If you want to see, first-hand, why you can’t build a community with people who cheat the social contract, come to Garberville to see just how dysfunctional a town dominated by drug dealers and real estate leeches can be. From the vandalized and burned-out vehicles along our county roads, to the open hostility towards the poor and homeless in town, to the online comments that stack up, like so many stale crackers, beneath every slab of “Hardin” cheese, SoHum shows off its dysfunction with a breathtaking lack of self-consciousness. It’s embarrassing, frankly.
A number of people approached me on Friday to ask if I planned to write about our latest embarrassment, namely, the hideous orange fence around the new Garberville Town Square. The Garberville Town Square, as the Garberville Town Square Association reminds us, is on private property. So the owners of the Garberville Town Square have decided that they don’t like the way the public uses their space. They’ve fenced it off with repulsive orange plastic temporary fencing, and asked the Sheriff to evict anyone who dares set foot in it. The Garberville Town Square Committee announced this 60-day closure just as the annual influx of seasonal workers and cannabis tourists began to arrive to celebrate and bring in the Fall harvest.
Every year, right about this time, every pot-smoking free-spirited freak and hippie in the world thinks about coming to Humboldt County to get high, camp in the woods and make some money trimming weed. Some of them actually go through with it. Trimming remains a huge bottleneck in the cannabis industry, and with so much recent expansion, the need for temporary workers at harvest time has only increased. People wouldn’t keep coming back if they didn’t find work, and people do come back, year after year. It’s a thing.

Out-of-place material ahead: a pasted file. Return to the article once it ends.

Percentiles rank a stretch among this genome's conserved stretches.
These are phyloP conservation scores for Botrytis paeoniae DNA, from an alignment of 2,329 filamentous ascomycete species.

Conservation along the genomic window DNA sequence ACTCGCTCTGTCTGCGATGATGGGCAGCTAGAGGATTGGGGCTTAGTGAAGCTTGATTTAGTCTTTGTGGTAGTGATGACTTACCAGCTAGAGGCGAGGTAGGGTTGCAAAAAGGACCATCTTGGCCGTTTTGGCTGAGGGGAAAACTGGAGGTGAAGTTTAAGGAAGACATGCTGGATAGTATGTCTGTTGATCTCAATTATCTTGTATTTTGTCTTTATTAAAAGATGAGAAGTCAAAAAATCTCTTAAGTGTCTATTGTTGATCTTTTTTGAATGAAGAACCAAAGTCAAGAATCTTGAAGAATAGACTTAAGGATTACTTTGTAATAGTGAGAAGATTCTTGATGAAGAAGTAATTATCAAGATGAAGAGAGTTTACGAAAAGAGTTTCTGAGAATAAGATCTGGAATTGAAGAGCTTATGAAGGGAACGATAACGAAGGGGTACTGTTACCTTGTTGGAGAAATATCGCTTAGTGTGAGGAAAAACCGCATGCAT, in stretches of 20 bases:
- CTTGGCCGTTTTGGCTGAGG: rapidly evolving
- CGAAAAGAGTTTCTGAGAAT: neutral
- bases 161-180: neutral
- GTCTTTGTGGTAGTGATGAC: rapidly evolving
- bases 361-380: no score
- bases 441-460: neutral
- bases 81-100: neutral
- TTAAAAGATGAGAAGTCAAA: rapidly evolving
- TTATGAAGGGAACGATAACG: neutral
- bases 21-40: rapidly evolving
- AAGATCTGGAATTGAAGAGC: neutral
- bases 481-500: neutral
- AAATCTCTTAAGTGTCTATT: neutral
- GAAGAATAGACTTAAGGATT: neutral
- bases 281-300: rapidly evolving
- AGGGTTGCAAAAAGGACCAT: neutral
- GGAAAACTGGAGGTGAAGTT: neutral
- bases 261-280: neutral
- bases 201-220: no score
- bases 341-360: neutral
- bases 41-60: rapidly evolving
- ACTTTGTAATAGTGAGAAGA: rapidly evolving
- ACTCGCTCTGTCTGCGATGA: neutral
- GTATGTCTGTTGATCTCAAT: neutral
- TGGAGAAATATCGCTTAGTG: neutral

Cannabis attracts a really diverse group of people, trending towards the young and enthusiastic, from all over the world. Trim jobs especially appeal to foreign travelers looking for a way to make some money without a green card. Some of them have never seen a mature cannabis plant before. Few of them will make a career of trimming weed, but all of them want to spend a few weeks buried in marijuana and have some cash money to show for it. It’s also a great opportunity to meet people, share stories and make friends.
Every year these people show up. Every year they have nowhere to go, so they hang out in town. Every year, people in town get angry, call the cops and rout them out and fence them off from any place they try to congregate. Neighbors’ complaints about people congregating in the Garberville Town Square, especially after dark, prompted the Town Square closure, and the ugly orange fence. I understand that having a whole lot of rambunctious young people in town can impact your life in a lot of ways, and I sympathize, but it’s not like you didn’t know they were coming.
It really amazes me that a community that depends so heavily on the marijuana industry, could treat the people who make that industry profitable, so badly. If you want the people who love marijuana and smoke marijuana every day to think highly of “the Humboldt Brand,” it seems to me that you would want them to enjoy themselves and feel good about the time they spend here in Humboldt County. Instead, we try to make it into a war zone for them, in hopes that they will leave. But they stay anyway. Thanks to the War on Drugs they are used to living in war zones, and have come to expect this kind of treatment.